14. LJAd

    LJAd Well-Known Member

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    In june 1940,the Italian merchant navy was 786 ships (3.3 million GRT),of which at the DOW,212 (1.2 million GRT) were lost,being outside the Mediterranean,including 42 tankers .Thus,at the DOW,Italy lost more than the half of its tankers .
     
  15. von_noobie

    von_noobie Member

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    From what I have come across and even from what TiredOldSoldier has stated they did have a few though they where just that, A few.


    Actually I read that 46 tankers were outside of the Med and lost but Ill work with both numbers.

    1.

    42 Tankers lost with 36 remaining.
    As I do not have access to a complete list of the Tankers and there displacement/capacity I can only account for the average (Could be higher or lower) which leaves each ship with a GRT of 4,846t, multiplied by the 36 remaining tankers and you have a total GRT of 174,461t.
    From my readings per each GRT 1 ton of fuel was carried (In some cases higher or lower so don't hold me to it exactly) which would give an oil capacity of 174,461t.
    At a speed of 10 knots (average speed, Some faster or slower) travel between Tripoli and Venice would take 5.8 days giving a rough round trip of 2 weeks.
    Allowing 20 - 25 rounds trips would deliver between 3,489,230t and 4,361,538t of oil annually though the former is more likely so to allow ship down time and maintenance.

    2.

    46 Tankers lost with 32 remaining
    Average remaining combined GRT of 155,072t
    Oil transportation capacity of 155,072t
    20 - 25 rounds trips would deliver between 3,101,440t and 3,876,800t

    So even with the lowest number of tankers they could still retrieve 81% of the Iraqi oil production and that does not take into account new build tanker's that could grow the total number's, With the RN being out of the Med (Suez presumably captured) the risk and loss rate would plummet.
     
  16. TiredOldSoldier

    TiredOldSoldier Ace

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    In truth AGIP (the state controlled oil company) had 3 with a fourth building, and they could probably build more. The following document is in Italian but gives a good summary of AGIP tankers.

    http://www.viverein.org/public/album%20navi%20verticale%20bianco%20finale%201.pdf

    AGIP was not the only tanker operator, the Regia Marina had some and a number of other companies as well though probably none as big as the four AGIP ones.
    Franco Martelli was outside the Med on DOW and went to Recife, was sunk in 1941 while attempting to run oil to Bordeaux by HMS Urge
    Iridio Mantovani, was sunk on 1/12/1941 by HMS Aurora. HMS Penelope and HMS Lively (Force K?) after having been immobilized by aircraft bombs.
    Giulio Giordani was sunk on 17/11/1942 by HMS Porpoise close to Tripoli.
    Sergio Laghi was completed in 1942 and survived the war being finally scrapped in 1970.
     
  17. LJAd

    LJAd Well-Known Member

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    But,what would be the benefit for the Axis ? Would Britain give up ?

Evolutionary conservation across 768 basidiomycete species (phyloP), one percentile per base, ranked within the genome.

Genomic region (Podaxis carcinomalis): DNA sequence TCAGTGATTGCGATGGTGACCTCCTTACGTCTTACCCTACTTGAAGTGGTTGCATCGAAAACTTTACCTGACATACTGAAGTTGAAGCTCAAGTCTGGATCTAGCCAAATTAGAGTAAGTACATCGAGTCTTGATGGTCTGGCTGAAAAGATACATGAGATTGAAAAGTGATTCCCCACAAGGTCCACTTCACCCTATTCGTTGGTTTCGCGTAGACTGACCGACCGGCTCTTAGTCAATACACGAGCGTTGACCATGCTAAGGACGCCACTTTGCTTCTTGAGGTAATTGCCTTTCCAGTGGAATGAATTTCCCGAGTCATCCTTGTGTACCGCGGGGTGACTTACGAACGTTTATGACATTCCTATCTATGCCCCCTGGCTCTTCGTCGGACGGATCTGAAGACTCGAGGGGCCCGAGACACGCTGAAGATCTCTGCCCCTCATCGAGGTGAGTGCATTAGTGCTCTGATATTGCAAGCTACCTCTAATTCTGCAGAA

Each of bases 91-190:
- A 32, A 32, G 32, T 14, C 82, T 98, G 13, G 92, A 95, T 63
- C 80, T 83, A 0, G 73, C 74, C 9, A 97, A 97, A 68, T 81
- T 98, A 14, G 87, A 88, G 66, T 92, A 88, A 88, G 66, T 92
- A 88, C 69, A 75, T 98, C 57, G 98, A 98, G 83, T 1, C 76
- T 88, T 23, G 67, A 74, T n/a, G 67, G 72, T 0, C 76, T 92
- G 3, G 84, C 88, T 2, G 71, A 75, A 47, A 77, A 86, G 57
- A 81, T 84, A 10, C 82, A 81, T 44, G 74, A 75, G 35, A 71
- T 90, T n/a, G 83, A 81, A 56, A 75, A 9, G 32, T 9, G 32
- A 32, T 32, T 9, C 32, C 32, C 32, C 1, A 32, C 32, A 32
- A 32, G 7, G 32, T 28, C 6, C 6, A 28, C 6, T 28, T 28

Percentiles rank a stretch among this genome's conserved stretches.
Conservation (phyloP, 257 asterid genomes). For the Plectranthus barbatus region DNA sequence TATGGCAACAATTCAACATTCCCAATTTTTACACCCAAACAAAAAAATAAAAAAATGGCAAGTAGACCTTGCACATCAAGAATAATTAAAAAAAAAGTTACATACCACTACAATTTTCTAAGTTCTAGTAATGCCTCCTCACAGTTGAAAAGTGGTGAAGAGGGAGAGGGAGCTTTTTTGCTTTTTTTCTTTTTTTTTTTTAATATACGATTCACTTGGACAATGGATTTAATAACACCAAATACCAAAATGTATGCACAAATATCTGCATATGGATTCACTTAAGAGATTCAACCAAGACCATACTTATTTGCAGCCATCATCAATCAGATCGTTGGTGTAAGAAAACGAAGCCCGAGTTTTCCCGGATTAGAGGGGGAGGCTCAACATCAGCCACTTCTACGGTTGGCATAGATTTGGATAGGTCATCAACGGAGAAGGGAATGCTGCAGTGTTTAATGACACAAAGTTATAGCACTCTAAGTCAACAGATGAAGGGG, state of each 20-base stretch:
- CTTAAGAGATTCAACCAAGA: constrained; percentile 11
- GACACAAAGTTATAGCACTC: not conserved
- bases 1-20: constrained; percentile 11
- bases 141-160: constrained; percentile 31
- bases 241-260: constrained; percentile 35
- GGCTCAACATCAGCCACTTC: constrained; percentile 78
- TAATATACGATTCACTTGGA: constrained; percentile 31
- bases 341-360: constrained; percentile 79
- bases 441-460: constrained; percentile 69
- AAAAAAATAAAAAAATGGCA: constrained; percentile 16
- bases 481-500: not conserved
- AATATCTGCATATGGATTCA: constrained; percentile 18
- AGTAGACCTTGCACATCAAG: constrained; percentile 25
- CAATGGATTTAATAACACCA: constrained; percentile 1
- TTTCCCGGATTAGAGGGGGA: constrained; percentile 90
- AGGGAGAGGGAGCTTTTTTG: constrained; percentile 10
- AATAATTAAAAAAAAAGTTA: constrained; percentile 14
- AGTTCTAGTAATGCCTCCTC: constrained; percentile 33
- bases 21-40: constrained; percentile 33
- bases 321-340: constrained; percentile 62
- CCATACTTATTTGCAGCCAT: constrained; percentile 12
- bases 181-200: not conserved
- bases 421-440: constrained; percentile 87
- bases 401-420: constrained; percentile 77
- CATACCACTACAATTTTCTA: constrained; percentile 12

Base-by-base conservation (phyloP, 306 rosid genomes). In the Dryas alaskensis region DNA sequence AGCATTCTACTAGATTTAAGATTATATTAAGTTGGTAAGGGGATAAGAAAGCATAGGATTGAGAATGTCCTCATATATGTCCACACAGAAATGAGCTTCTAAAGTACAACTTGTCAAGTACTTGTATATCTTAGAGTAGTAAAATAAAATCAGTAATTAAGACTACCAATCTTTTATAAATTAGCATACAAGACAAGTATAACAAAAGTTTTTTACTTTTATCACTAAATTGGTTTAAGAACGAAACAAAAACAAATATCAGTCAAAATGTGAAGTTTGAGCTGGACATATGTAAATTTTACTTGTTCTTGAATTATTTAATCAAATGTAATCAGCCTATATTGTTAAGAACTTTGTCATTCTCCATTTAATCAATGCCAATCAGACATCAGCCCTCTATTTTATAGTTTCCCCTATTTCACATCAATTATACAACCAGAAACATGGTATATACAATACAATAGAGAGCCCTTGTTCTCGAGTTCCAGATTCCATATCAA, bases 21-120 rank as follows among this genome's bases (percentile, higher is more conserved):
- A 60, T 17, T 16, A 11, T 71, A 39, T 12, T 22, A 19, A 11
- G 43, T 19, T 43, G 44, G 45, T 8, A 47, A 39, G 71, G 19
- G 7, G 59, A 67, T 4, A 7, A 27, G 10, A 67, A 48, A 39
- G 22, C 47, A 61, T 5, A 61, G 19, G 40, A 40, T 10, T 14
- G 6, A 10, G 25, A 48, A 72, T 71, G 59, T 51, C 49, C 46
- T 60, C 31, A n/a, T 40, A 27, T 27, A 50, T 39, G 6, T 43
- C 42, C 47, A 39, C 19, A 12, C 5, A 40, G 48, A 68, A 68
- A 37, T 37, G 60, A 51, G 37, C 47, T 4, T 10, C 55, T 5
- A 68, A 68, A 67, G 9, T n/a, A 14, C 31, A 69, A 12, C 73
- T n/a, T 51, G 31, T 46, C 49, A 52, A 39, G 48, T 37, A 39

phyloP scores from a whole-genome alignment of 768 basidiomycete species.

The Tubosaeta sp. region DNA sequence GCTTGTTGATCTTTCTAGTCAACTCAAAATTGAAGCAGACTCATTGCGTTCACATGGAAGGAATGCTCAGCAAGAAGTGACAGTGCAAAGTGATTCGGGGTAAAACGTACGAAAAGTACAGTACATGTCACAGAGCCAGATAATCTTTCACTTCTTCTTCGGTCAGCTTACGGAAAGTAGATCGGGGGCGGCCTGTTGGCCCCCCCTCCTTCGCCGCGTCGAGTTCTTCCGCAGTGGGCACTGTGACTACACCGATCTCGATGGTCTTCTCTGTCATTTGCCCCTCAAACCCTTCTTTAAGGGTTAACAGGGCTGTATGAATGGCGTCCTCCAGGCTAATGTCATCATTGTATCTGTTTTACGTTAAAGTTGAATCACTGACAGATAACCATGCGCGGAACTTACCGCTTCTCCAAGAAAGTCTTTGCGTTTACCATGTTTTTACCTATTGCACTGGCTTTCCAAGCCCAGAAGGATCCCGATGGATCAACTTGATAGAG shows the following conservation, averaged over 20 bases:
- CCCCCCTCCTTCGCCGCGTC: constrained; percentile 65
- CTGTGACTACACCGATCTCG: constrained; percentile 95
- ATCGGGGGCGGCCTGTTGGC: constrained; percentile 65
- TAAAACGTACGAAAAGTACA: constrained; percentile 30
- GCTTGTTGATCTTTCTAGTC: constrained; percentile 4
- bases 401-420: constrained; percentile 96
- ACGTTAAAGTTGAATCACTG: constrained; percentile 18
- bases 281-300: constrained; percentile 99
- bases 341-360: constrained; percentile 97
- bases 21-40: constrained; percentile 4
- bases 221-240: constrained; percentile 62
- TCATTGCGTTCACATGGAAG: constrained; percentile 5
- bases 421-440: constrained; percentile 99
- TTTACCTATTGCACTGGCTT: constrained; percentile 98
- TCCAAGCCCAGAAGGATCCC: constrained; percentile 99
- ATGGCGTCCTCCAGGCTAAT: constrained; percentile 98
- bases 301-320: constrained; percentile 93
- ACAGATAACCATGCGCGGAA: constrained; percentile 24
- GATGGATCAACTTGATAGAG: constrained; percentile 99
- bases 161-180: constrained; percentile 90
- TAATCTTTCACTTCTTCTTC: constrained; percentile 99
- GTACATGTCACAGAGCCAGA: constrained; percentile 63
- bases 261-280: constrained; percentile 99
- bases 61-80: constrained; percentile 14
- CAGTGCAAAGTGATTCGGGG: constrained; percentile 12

18. von_noobie

    von_noobie Member

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    For starters the Regia Marina would not have had the fuel issues that it did historically, Same with the Kriegsmarine. The domestic need of oil for the occupied territories would be alleviated if not solved completely. For the most part though it would sort out the hindrance that Italy had become oil wise, They imported something like 92 percent of there oil and historically that put a huge strain on Germany and the other Axis nations.

    As for would Britain give up? Not at all. Likely they would get there oil from other sources, US being the most likely. More likely just be a change in positioning of there forces and a deep thinking of where there troops could be used.. Likely be stationed in Oman, Sudan, Few more sent to Italian East Africa to crush them before the Axis can come and save them thus denying the Germans/Italians the horn of Africa that would be a big stepping stone into the Indian ocean.
     
  19. LJAd

    LJAd Well-Known Member

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    1)As there would be no war in the Mediterranean,the importance of the RM would be superfluous


    2)Domestic needs or not,the occupied countries would get no barrel of oil .Only German needs would be taken in consideration .
     
  20. von_noobie

    von_noobie Member

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    The war in the Mediterranean would be limited but that does not mean it would be over and done for there. They still would have to station ships in the Western Med as well in the Red Sea. As for the oil going to domestic need's in occupied territories, Are we certain that they would not receive any oil or is that just a theory? In any case the bulk would likely go to Italy as they needed it, They where closer and it would save Germany the hassle of transporting fuel to Italy only to have fuel come back from Iraq (logistical nightmare that way)